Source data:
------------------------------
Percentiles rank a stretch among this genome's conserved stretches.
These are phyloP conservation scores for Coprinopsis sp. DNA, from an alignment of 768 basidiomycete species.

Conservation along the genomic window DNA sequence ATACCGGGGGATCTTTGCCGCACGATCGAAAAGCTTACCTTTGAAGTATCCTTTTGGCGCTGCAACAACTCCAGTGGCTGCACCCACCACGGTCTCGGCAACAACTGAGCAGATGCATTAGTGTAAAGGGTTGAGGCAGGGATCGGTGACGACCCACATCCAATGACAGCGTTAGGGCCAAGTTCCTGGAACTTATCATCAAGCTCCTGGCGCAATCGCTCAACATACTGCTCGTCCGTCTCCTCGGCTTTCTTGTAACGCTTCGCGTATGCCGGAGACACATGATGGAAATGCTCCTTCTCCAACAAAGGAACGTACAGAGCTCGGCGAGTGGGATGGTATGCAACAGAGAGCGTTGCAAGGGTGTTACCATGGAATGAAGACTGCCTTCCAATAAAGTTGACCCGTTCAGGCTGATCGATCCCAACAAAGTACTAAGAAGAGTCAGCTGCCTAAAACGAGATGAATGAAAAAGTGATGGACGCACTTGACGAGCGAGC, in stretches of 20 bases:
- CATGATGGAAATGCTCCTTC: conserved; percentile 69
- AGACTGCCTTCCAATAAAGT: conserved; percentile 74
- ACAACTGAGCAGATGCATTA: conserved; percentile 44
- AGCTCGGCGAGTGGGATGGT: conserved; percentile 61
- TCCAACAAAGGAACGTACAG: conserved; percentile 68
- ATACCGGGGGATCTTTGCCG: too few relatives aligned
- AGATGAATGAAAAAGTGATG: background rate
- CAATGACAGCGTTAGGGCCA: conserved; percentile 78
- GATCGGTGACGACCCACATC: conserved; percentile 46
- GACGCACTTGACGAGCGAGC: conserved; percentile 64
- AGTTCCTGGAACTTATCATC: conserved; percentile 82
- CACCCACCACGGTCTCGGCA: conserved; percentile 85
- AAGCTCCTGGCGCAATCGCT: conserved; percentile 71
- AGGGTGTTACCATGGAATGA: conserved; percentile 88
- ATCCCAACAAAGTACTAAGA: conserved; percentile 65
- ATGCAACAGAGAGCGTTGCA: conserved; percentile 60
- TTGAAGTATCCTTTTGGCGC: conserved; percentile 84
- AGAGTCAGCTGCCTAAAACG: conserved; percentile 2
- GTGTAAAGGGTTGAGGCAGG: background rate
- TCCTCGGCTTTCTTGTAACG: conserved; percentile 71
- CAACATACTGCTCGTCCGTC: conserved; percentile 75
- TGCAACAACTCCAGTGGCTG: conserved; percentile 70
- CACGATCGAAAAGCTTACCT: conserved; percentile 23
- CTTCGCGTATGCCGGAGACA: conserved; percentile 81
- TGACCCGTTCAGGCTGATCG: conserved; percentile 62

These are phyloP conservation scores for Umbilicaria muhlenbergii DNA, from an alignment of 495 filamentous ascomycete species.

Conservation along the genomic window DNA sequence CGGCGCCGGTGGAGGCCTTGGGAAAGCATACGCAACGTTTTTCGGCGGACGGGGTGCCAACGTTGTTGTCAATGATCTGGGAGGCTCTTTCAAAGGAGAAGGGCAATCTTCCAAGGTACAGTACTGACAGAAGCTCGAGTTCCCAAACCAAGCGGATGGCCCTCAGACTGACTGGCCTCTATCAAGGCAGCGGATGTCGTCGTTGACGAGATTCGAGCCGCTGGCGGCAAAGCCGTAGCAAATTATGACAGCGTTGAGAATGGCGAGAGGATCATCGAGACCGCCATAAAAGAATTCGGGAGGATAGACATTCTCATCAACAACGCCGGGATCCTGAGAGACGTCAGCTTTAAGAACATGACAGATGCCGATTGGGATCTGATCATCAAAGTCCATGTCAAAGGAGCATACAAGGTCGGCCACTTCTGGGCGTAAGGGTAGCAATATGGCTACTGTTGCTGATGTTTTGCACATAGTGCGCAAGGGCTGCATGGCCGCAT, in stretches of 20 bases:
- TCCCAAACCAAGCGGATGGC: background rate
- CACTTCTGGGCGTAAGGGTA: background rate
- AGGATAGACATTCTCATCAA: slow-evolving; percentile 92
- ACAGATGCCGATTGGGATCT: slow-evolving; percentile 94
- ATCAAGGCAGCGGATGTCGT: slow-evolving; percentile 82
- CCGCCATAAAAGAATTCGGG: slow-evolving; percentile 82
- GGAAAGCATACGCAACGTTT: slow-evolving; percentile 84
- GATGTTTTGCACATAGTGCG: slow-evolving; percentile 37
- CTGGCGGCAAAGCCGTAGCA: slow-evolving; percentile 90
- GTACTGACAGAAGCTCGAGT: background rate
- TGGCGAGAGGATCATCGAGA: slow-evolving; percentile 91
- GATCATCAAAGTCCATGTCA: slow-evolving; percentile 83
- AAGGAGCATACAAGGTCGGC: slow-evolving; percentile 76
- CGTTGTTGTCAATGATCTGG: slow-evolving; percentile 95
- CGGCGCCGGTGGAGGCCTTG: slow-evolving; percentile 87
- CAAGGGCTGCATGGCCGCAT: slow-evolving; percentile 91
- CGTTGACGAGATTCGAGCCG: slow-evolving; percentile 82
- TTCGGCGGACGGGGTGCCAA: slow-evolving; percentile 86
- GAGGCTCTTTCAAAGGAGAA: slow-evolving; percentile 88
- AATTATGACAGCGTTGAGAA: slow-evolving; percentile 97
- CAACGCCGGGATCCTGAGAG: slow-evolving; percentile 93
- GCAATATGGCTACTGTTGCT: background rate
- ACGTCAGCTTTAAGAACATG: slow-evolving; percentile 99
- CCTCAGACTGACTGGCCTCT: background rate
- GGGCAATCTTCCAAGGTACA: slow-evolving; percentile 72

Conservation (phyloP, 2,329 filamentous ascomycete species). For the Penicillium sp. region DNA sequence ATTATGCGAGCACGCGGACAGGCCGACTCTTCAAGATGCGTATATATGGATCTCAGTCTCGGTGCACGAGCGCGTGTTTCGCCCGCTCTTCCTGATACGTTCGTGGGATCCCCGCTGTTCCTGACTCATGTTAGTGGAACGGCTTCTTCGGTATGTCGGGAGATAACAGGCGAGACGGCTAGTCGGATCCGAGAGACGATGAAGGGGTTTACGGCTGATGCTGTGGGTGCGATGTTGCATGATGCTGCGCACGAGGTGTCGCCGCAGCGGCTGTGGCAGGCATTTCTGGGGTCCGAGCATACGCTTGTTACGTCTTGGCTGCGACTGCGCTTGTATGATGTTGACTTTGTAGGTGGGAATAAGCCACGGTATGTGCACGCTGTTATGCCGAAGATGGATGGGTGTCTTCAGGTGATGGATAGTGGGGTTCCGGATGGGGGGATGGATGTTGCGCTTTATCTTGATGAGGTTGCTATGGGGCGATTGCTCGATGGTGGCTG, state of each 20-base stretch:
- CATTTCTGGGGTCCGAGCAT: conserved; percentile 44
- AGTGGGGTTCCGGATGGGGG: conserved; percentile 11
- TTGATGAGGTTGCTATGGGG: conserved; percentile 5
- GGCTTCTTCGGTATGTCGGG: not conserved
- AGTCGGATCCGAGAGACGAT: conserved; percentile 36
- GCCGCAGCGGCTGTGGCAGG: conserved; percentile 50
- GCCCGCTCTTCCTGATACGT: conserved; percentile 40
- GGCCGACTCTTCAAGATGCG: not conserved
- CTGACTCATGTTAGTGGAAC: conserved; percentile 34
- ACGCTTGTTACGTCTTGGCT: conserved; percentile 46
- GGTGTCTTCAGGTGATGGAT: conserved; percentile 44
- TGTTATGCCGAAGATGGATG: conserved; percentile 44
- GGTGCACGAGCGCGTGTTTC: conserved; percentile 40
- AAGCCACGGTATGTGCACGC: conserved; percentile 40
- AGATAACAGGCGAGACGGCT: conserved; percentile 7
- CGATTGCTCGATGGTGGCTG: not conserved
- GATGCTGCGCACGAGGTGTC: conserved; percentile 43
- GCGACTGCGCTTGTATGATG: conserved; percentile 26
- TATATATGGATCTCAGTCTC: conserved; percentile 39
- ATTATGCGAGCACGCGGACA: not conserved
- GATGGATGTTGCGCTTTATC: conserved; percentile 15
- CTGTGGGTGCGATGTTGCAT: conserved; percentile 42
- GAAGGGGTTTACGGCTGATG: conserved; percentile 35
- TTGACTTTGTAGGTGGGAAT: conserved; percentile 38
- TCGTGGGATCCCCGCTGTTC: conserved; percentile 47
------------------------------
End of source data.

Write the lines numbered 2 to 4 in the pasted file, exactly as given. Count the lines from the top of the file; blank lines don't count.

These are phyloP conservation scores for Coprinopsis sp. DNA, from an alignment of 768 basidiomycete species.

Conservation along the genomic window DNA sequence ATACCGGGGGATCTTTGCCGCACGATCGAAAAGCTTACCTTTGAAGTATCCTTTTGGCGCTGCAACAACTCCAGTGGCTGCACCCACCACGGTCTCGGCAACAACTGAGCAGATGCATTAGTGTAAAGGGTTGAGGCAGGGATCGGTGACGACCCACATCCAATGACAGCGTTAGGGCCAAGTTCCTGGAACTTATCATCAAGCTCCTGGCGCAATCGCTCAACATACTGCTCGTCCGTCTCCTCGGCTTTCTTGTAACGCTTCGCGTATGCCGGAGACACATGATGGAAATGCTCCTTCTCCAACAAAGGAACGTACAGAGCTCGGCGAGTGGGATGGTATGCAACAGAGAGCGTTGCAAGGGTGTTACCATGGAATGAAGACTGCCTTCCAATAAAGTTGACCCGTTCAGGCTGATCGATCCCAACAAAGTACTAAGAAGAGTCAGCTGCCTAAAACGAGATGAATGAAAAAGTGATGGACGCACTTGACGAGCGAGC, in stretches of 20 bases:
- CATGATGGAAATGCTCCTTC: conserved; percentile 69